Is your family’s summer calendar filled with question marks? If so, you are not alone.
Many families have kept their options for 2021 open, whether by choice or by necessity. Some have found it hard to schedule summer camps and youth programs, which are in shorter supply than they were before the pandemic. Other parents want to schedule around family travels, including long-awaited reunions with far-away relatives, but are waiting to confirm plans until they know whether their child will be eligible for vaccination. Some things may be up in the air, but one thing is for sure – UW parents have access to support and resources to help them plan, or do a quick pivot, to make the most of another COVID-summer.
Are in-person camps and youth programs available?
Yes! Washington’s Department of Health has provided guidance for day camps and youth programs that offer in-person opportunities and include special guidance for overnight camps. Many of these programs were open at lower capacity during summer 2020 and some operated during the school year, as well. The good news is that youth program leaders and staff now have significant experience with implementing safety protocols and adjusting quickly to changes in their county’s Healthy Washington status.
The number of slots in camps and youth programs continues to be lower than before COVID-19, however, and some providers have decided to offer virtual programs only. Caroline Shelton, director of the Office of Youth Programs Development and Support, works closely with youth program providers at UW and in the community.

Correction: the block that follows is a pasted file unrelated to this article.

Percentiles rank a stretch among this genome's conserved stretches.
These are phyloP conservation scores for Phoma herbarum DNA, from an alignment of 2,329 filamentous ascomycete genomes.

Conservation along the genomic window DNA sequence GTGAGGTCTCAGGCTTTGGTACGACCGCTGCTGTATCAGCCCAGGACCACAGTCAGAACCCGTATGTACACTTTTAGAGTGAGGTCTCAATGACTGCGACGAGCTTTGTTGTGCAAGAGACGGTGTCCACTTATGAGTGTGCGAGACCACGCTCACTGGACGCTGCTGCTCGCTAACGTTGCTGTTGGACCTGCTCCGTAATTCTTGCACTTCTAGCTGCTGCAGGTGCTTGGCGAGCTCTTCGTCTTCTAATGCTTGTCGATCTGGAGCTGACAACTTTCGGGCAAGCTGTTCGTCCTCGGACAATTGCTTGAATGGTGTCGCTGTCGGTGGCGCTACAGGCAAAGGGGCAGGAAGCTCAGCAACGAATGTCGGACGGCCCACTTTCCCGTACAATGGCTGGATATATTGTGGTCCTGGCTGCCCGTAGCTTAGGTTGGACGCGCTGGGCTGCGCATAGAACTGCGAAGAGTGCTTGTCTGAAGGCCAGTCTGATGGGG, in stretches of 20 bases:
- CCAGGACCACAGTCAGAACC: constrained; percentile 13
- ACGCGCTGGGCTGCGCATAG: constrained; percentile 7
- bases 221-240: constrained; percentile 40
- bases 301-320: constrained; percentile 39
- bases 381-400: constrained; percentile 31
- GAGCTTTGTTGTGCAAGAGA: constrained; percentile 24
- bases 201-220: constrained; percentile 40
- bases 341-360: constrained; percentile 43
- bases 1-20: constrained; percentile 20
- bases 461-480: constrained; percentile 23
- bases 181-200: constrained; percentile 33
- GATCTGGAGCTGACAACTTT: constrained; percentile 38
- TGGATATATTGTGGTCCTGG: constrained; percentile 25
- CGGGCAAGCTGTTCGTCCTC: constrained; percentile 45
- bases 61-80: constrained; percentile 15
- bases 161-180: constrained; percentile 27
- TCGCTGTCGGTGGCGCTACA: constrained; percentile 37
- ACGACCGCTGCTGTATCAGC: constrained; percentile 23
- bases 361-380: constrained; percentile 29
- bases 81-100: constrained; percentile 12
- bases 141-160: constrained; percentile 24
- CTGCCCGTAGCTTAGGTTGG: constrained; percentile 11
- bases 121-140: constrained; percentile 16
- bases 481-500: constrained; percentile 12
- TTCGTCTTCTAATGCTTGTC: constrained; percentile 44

She strongly encourages parents to put your child on summer program waitlists. Providers will often open a new section if they see waitlist demand. Plus, some families’ plans will change which may create an opportunity for your child(ren). Shelton also encourages parents to ask about refund policies and partial-pay options so you know in advance if you’ll be expected to pay if your child is excluded because of COVID-like symptoms or if your family’s plans change.
Need help finding summer program options? Parent Map magazine hosts a searchable database of summer camps and classes in the Puget Sound area.
Do you need more flexible summer care options?
Can’t find full-day care, every day? These resources available to benefits-eligible UW employees and UW students may help you fill gaps in your family’s plan.
Right at School offers summer camps in elementary and middle schools located in twelve school districts near all three UW campuses. (Seattle Public Schools and Tacoma Public Schools do not currently participate in Right at School.) Through Bright Horizons, UW employees and students can now access a 20% discount for “Right at School.”
SitterCity can help your family find sitters for routine and occasional care. UW employees and students receive a free membership – plus free unlimited, basic background checks. For tips on safety, click here.